Screening: "Heist: Who Stole the American Dream?"
Saturday, April 13th, at 7:30pm, at the Richmond Friends Meeting House (4500 Kensington Avenue, Richmond, Virginia), the Alliance for Progressive Values is holding a free screening of the documentary “Heist: Who Stole the American Dream?”
Free and open to the public. The venue is wheelchair accessible, but the bathrooms may not be. RSVP through the title link.
11:53 am • 24 March 2013
Discussion Forum: Equity in Education
Tuesday, February 5th, at 7pm, at the VCU Monroe Park Campus (907 Flloyd Avenue, Richmond VA) Richmond Salons II, Students for Social Action at VCU is holding a public forum on equity in education. From the event description:
“The forum, open to the public, will feature Dr. Christine Walther-Thomas (dean, VCU School of Education), Dr. Patrick Russo (superintendent, Henrico Public Schools), Dr. Jamelle Wilson (superintendent, Hanover Public Schools), and Dr. Harold Fitrer (director, Richmond Communities in Schools). Forum topics will include: issues for lower income children in schools, challenges of school reform, and the strengths and weakness of education policy.”
The venue is wheelchair accessible. RSVP through the link.
10:25 pm • 3 February 2013 • 2 notes
Church Hill People's News: "The health impact of concentrated poverty in the East End."
“Average life expectancy for someone who is born and remains their entire life in [census tract 202 / Fairfield Court] is just 66 years — almost 13 years less than the average U.S. life expectancy of 78.7 years. And almost 20 years less than someone who lives in the city’s more affluent neighborhoods in the West End, where average life expectancy is as high as 83 years.
There is no single cause for the differences in life expectancy. Rather, there are multiple factors, most of them beyond what the medical community is set up to tackle. […]
“Physicians can’t write you a prescription to move you into a better neighborhood,” said Patrick Krueger, an assistant professor of sociology and health and behavioral sciences at the University of Colorado-Denver. “They can’t write you a prescription to get rid of all the stress you have in the workplace. Physicians can’t write a prescription that fixes your bum marriage that’s falling apart because you can’t pay your bills or because you don’t have the resources to take care of your children the way you would like to.”
“It’s one thing not to know. It’s unconscionable to know and not try to do something,” said Newbille, who grew up in Whitcomb Court, a public housing project in the neighboring 6th District. […] “What I refuse to do is allow the enormity of it to preclude me from … strategically working on it,” she said of transforming the East End.
The other piece tackles the issue of concentrated poverty and the challenges to reconfiguring the public housing:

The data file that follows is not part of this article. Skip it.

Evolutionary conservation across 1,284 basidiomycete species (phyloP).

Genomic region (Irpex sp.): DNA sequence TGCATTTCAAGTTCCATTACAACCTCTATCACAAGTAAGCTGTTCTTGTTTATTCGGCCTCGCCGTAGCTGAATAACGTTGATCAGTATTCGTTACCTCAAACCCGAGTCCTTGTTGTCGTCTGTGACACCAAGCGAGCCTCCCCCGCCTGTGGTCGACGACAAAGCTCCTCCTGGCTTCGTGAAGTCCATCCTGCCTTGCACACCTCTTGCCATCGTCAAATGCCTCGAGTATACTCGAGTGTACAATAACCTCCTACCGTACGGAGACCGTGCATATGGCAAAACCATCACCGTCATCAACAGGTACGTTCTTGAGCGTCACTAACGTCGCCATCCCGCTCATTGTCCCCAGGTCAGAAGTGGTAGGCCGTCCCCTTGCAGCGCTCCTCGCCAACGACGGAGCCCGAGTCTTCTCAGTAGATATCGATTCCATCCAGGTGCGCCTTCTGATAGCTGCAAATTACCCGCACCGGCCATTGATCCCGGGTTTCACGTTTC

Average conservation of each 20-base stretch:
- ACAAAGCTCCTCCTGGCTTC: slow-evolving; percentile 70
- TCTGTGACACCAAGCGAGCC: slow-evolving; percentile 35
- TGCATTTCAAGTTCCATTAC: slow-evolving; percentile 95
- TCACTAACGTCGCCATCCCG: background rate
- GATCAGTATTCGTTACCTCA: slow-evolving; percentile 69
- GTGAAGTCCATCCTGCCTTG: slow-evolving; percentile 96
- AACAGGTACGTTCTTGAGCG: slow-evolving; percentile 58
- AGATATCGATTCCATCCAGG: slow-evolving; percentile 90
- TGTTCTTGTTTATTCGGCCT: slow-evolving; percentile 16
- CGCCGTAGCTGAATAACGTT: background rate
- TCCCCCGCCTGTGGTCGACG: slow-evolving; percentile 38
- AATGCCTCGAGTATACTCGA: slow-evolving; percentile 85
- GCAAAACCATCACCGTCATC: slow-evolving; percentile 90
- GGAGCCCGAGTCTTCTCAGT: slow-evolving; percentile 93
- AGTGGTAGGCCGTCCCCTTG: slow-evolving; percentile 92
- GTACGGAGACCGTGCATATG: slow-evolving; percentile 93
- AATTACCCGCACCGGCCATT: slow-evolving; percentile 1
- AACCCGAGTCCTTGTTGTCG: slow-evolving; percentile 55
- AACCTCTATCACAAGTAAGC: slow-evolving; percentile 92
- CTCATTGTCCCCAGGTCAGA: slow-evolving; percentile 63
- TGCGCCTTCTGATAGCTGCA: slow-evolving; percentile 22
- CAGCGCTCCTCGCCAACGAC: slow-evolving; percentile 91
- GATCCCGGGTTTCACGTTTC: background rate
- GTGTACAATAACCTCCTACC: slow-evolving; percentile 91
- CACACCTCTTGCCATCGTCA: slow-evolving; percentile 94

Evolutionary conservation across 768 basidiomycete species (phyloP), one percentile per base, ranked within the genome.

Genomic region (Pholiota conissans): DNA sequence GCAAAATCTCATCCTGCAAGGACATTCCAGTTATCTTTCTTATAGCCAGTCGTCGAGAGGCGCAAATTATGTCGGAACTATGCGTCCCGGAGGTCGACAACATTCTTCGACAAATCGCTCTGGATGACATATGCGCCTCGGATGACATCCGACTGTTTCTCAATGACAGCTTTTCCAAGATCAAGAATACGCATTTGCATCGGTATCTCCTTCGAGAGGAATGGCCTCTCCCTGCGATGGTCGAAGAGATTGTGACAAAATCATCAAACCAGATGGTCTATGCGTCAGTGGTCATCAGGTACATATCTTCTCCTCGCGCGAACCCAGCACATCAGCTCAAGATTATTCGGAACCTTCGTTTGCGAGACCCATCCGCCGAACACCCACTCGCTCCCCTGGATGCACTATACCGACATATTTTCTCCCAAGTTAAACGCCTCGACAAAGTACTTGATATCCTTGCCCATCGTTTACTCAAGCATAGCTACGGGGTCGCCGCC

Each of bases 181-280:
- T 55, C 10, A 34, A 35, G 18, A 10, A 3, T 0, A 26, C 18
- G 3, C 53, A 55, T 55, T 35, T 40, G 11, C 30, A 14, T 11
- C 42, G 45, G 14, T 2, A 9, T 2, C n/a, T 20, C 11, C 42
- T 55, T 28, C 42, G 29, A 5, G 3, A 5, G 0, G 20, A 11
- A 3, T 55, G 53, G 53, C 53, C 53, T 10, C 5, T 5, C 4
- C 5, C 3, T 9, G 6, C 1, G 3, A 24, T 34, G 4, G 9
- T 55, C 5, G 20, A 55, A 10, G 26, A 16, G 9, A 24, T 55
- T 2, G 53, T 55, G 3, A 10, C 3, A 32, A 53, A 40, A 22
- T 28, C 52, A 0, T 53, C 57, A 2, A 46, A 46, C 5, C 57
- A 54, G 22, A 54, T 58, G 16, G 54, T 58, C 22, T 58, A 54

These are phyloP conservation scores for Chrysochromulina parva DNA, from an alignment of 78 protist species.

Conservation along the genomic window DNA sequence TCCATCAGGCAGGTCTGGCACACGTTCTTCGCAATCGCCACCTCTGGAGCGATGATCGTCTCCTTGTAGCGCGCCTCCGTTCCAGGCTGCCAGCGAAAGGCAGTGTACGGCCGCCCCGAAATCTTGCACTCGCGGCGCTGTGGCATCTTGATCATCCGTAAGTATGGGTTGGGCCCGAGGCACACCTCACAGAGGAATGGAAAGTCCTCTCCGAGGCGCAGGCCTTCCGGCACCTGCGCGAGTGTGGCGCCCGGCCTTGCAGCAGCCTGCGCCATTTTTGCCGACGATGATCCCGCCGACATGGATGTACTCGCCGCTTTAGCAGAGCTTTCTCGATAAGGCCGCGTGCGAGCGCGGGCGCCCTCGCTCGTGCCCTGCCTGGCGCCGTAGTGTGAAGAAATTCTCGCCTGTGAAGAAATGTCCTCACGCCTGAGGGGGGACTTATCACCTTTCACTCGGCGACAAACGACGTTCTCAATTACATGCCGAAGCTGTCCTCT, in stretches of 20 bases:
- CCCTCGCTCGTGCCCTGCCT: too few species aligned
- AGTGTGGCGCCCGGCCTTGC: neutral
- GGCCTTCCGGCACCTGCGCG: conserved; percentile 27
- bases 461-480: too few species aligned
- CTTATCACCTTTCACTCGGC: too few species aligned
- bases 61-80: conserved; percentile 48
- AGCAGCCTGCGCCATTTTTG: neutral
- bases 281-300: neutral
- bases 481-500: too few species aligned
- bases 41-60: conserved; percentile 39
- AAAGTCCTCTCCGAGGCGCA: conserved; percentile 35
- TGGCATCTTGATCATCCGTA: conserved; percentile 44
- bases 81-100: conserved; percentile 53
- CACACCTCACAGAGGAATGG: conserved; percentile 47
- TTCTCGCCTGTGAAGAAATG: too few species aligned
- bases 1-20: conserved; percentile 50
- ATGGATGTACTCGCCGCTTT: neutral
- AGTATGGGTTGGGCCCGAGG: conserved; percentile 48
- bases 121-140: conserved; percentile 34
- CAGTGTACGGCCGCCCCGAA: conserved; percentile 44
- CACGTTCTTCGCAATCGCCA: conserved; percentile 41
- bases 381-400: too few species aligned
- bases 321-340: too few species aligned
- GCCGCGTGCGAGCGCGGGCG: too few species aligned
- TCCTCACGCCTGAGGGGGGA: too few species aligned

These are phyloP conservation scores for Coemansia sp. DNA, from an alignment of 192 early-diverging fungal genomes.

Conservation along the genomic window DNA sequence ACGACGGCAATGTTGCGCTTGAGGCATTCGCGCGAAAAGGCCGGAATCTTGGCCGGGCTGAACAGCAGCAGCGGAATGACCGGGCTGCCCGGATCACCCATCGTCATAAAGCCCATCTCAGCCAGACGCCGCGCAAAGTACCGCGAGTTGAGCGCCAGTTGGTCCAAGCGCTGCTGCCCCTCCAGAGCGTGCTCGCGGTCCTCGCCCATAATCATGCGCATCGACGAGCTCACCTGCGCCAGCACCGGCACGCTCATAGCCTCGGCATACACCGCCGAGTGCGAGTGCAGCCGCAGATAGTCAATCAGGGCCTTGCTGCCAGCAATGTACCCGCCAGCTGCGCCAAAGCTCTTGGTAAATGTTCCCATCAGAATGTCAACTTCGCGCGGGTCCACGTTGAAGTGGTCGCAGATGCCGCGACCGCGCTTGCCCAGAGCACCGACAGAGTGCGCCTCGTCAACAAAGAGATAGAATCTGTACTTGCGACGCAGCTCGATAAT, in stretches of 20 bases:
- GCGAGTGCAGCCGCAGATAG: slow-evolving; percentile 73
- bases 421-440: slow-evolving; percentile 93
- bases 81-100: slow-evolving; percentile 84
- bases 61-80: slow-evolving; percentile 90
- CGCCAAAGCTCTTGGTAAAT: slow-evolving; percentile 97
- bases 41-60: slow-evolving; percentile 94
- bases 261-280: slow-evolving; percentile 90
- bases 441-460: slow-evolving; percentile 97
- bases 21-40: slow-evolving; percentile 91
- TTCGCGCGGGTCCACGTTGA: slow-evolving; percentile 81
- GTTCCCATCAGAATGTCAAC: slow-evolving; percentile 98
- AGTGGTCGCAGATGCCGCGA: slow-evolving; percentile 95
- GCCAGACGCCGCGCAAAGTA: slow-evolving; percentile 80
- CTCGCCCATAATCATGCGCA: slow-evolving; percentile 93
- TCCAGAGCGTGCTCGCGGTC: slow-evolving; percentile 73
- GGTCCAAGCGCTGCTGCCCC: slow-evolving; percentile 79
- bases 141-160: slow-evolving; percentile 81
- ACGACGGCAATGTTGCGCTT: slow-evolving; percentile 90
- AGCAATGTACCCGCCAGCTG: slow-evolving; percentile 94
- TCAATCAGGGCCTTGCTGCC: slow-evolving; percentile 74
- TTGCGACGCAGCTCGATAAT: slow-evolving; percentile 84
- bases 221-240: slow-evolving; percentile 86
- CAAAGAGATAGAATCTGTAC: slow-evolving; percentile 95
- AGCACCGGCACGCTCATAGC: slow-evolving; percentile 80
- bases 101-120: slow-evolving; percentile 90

“The concentration of poverty and the deliberate concentration of poverty in Church Hill is extraordinary,” Campbell said. “We have 50 percent unemployment in the northern part of Church Hill. Thirty-one percent of the households in Church Hill do not have cars.
“We can just stack up causality with regards to the health of people in the East End,” said Campbell, also a member of a city anti-poverty commission. “The level of distress is incredible. It’s not just physical. It’s emotional,” he said. […]
“When you come across the Martin Luther King Bridge, we come into a whole new reality,” Richmond Mayor Dwight C. Jones said at a meeting last fall on transforming public housing. […]
At a community meeting in Creighton Court last fall, residents were adamant that any plan for transforming public housing had to address relocating residents.
“I’m 50-50 at this point,” said Marilyn Olds, president of the Creighton Court Tenant Council, during one of those meetings.
“I want to see better living conditions,” Olds said. “I don’t like the children that we’re producing. I don’t like what I see on the streets, and I don’t want to see us keep caving to this generation after generation. But, and there’s always a but, I’m concerned about the transition. Who’s going to come back and who’s not. And I’m really concerned about those who won’t be coming back.””**
** By “the transition”, Olds means that when upgrading or moving public housing communities, authorities have a tendency to reduce the number of units. That means that, while transition can mean better access to services, newer buildings, and healthier environments, it also means that there is the real prospect that some people who need public housing will be denied vouchers, to shrink the installation. This is why one of rePHRAME (Residents of Public Housing in Richmond Against Mass Evictions)’s demands is 1:1 replacement of units.
1:03 am • 29 January 2013